New Mexico
Plants and Animal Life


Mesquite, Cactus, Creosote, Valley Cottonwood, Black Grama Grass, Juniper, Cedar Pinon, Willow, Blue Grama Grass, Sagebrush, Ponderosa Pine, Scrub Oak, Aspen, Douglas Fir, Spruce, Siberian Juniper, Engelmann Spruce, Berries and numerous hardy grasses and wild flowers.


Jack Rabbits, Cottontail Rabbits, Bats, Kangaroo Rats, variety of Squirrels, Deer, Coyotes, Antelope, Prairie Dogs, Mountain Lions, Bears, Mountain Bobcats, Deer, Elk, Chipmunks, Rocky Mountain Woodchucks, Cony, Mountain Sheep. And grazing on the White Sands Range is Oryx that was imported from Africa.


In the summer of 1857 New Mexicans thought the circus had arrived. A camel caravan marched through the villages along the Rio Grande, but it was no circus. The camels belonged to the United States Army. They were being tested to see how well they worked in the southwestern desert. Desert conditions quickly wore out mules and horses. It was hoped that comaels would be stronger animals. Brought from the Middle East in 1855, the first army camels were stationed in Texas.

Lieutenant Edward Beale brought 25 of these camels to New Mexico in 1857. They were part of an army caravan assigned to build a road. The road was to run westward from New Mexico to California. The camels proved their worth quickly. They carried loads of 600 pounds or more. They did not, like mules and horses, quickly develop sore feet from the rocky roads.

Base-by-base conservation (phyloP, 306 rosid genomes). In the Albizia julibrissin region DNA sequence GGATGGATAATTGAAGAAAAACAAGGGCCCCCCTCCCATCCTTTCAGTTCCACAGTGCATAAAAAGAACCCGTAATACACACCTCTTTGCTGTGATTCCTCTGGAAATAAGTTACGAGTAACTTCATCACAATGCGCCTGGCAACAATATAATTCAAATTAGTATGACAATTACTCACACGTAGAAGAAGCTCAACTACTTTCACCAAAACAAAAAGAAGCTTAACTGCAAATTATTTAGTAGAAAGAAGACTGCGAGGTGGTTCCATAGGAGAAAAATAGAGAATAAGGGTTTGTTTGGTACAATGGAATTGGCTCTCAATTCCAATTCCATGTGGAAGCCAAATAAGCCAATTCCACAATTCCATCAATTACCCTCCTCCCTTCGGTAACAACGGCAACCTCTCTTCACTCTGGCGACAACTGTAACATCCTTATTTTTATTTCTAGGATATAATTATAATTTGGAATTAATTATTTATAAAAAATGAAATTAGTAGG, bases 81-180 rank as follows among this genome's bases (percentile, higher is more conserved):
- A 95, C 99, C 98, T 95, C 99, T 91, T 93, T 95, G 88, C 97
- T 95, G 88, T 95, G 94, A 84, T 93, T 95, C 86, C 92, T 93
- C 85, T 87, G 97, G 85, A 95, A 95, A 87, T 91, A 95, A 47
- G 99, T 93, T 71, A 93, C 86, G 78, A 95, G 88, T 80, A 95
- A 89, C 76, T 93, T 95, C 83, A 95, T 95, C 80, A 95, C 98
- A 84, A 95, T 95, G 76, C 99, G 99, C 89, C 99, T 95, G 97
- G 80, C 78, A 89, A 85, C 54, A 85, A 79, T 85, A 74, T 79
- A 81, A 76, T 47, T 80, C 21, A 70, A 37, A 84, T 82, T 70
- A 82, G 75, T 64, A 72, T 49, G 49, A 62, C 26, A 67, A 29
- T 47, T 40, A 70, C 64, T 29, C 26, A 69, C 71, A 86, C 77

Entering New Mexico near El Paso, Beale's camels traveled northward toward Albuquerque. All along the way excited villages turned out to stare at the strange animals. Much less the native Indians that were watching from the hills as the caravan passed by. Village after village buzzed with excitement. Then on August 10th the camel train reached Albuquerque. Moving westward toward California, the caravcan camped at "Inscription Rock" on August 23rd. There some of the soldiers scratched their names into the rock.

Beale surveyed the new road to California, and the camel proved equal to the American desert. Yet the army did not replace the horse and mule with the camel. Soldiers disliked handling them. When the Civil War ended, so did interest in the Camel Corps. Many of the animals were sold. Others were left to run wild. It is said that if you sit quietly on the range you might be one of the lucky ones to see a camel among the oryx. How true that is, I do not know.

Today the skeleton from one camel of the New Mexico caravan stands in the Smithsonian Institution in Washington, D.C. It is the last remains of the camels' visit to New Mexico.

NM Rivers

NM Water

Lincoln County Conflict Begins

Lincoln County War

Lawlessness continues in New Mexico

NM Land

NM Land Surface


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